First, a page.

Hillary Clinton's plan for the economy paints a brighter future for people with disabilities.
During a rally in Orlando on Wednesday, Clinton outlined her plan for building an "inclusive economy that welcomes people with disabilities, values, their work, and treats them with respect." She believes people with disabilities deserve the same jobs for the same pay and benefits as those without. And the first step to making that happen is to eliminate the sub-minimum wage, which she described as "a vestige from an ugly, ignorant past."
But to create a truly inclusive economy, the former Secretary of State said we also need a truly inclusive education system. She wants to work with colleges and universities to make it easier for students with disabilities to attend. Additionally, she wants to create partnerships with businesses and help improve hiring practices. In 2015, a report from the Bureau of Labor Statistics found nearly 18% of persons with a disability were employed compared to an employment-population ratio for those without a disability of 65%.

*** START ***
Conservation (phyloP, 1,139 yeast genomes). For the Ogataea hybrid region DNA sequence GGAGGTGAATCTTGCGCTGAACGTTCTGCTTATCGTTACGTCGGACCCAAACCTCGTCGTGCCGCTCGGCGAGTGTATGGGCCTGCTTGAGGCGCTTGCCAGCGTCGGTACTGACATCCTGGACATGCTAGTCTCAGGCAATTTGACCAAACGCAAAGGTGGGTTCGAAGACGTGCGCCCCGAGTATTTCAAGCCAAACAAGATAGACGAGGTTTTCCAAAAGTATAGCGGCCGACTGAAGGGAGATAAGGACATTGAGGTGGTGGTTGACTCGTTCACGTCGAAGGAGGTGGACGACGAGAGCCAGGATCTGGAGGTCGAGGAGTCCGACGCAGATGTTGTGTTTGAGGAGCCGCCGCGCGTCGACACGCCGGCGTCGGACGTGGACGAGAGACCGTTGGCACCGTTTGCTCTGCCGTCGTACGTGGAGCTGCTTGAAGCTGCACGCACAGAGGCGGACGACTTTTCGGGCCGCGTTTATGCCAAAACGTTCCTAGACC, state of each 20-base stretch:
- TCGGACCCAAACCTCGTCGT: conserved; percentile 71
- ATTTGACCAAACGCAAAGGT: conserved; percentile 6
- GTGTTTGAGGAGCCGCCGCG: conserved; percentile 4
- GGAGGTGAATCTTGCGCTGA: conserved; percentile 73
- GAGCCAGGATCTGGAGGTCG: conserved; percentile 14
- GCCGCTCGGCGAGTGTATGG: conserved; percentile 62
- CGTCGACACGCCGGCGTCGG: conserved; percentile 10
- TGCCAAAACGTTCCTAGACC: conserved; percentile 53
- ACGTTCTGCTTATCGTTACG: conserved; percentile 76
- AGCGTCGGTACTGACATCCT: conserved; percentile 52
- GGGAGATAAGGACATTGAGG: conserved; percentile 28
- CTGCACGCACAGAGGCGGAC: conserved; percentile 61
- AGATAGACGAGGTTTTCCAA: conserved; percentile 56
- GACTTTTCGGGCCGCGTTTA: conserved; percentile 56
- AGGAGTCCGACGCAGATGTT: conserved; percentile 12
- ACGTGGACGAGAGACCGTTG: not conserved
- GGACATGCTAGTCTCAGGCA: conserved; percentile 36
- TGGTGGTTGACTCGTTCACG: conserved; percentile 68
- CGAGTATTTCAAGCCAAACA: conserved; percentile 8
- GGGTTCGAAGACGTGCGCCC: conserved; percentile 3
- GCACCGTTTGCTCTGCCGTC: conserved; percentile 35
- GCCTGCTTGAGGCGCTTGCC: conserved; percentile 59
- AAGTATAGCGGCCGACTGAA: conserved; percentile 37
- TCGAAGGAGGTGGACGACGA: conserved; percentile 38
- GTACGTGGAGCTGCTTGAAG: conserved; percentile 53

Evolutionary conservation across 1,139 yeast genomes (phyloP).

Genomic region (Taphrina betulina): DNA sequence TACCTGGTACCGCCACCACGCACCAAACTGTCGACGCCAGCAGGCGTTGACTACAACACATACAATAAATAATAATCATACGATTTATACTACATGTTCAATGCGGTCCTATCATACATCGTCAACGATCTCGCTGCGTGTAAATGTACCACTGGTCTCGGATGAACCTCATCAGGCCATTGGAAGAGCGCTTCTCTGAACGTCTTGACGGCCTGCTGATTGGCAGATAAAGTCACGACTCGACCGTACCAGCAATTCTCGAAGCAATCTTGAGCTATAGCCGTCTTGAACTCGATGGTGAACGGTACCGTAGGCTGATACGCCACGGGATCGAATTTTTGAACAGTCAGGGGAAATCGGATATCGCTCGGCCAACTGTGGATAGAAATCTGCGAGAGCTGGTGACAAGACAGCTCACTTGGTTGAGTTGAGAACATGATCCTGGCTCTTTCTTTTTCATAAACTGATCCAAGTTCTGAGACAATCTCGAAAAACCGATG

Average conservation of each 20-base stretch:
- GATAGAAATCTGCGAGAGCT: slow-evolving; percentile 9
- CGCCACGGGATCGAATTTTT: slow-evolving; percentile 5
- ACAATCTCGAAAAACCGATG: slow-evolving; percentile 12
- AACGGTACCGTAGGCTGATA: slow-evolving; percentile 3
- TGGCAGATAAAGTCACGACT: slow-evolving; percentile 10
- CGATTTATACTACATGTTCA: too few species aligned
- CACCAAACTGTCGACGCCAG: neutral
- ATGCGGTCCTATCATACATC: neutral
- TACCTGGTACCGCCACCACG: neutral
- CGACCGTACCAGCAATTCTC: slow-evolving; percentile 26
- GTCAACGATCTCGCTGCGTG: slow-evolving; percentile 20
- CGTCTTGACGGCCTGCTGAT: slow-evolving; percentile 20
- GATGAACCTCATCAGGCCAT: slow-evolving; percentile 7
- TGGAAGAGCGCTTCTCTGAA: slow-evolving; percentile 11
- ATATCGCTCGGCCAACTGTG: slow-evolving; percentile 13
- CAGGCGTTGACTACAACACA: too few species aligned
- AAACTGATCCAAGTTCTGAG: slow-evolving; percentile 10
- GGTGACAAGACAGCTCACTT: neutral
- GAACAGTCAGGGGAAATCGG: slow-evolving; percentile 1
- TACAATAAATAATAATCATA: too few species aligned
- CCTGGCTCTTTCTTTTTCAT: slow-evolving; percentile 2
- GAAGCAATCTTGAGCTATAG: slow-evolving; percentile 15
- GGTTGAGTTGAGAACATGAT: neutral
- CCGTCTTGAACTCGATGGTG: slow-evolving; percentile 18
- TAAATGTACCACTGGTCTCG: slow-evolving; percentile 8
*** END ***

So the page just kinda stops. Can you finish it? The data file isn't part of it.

An aide for Clinton's campaign told CNN that this speech makes her "the only candidate with a plan for an economy that includes more people with disabilities." It's also a stark contrast to her opponent Donald Trump, who came under fire last year for mocking a physically disabled reporter.
Serge F. Kovaleski of the New York Times lives with arthrogryposis, a condition where joints don't move as much as normal and may even be stuck in one position in two or more areas of the body. Trump was responding to an article Kovaleski wrote that questioned the Republican candidate's claim he saw thousands of Muslims celebrating in New Jersey when the Twin Towers were destroyed on 9/11. In doing so, he imitated the reporter with flailing arm movements. Though he denied that he was mocking Kovaleski, it was widely perceived otherwise.
A recent study by Rutgers University found that people with disabilities will make up about a sixth of eligible voters this election cycle, and about a quarter of the electorate either has a disability or shares a household with someone who does.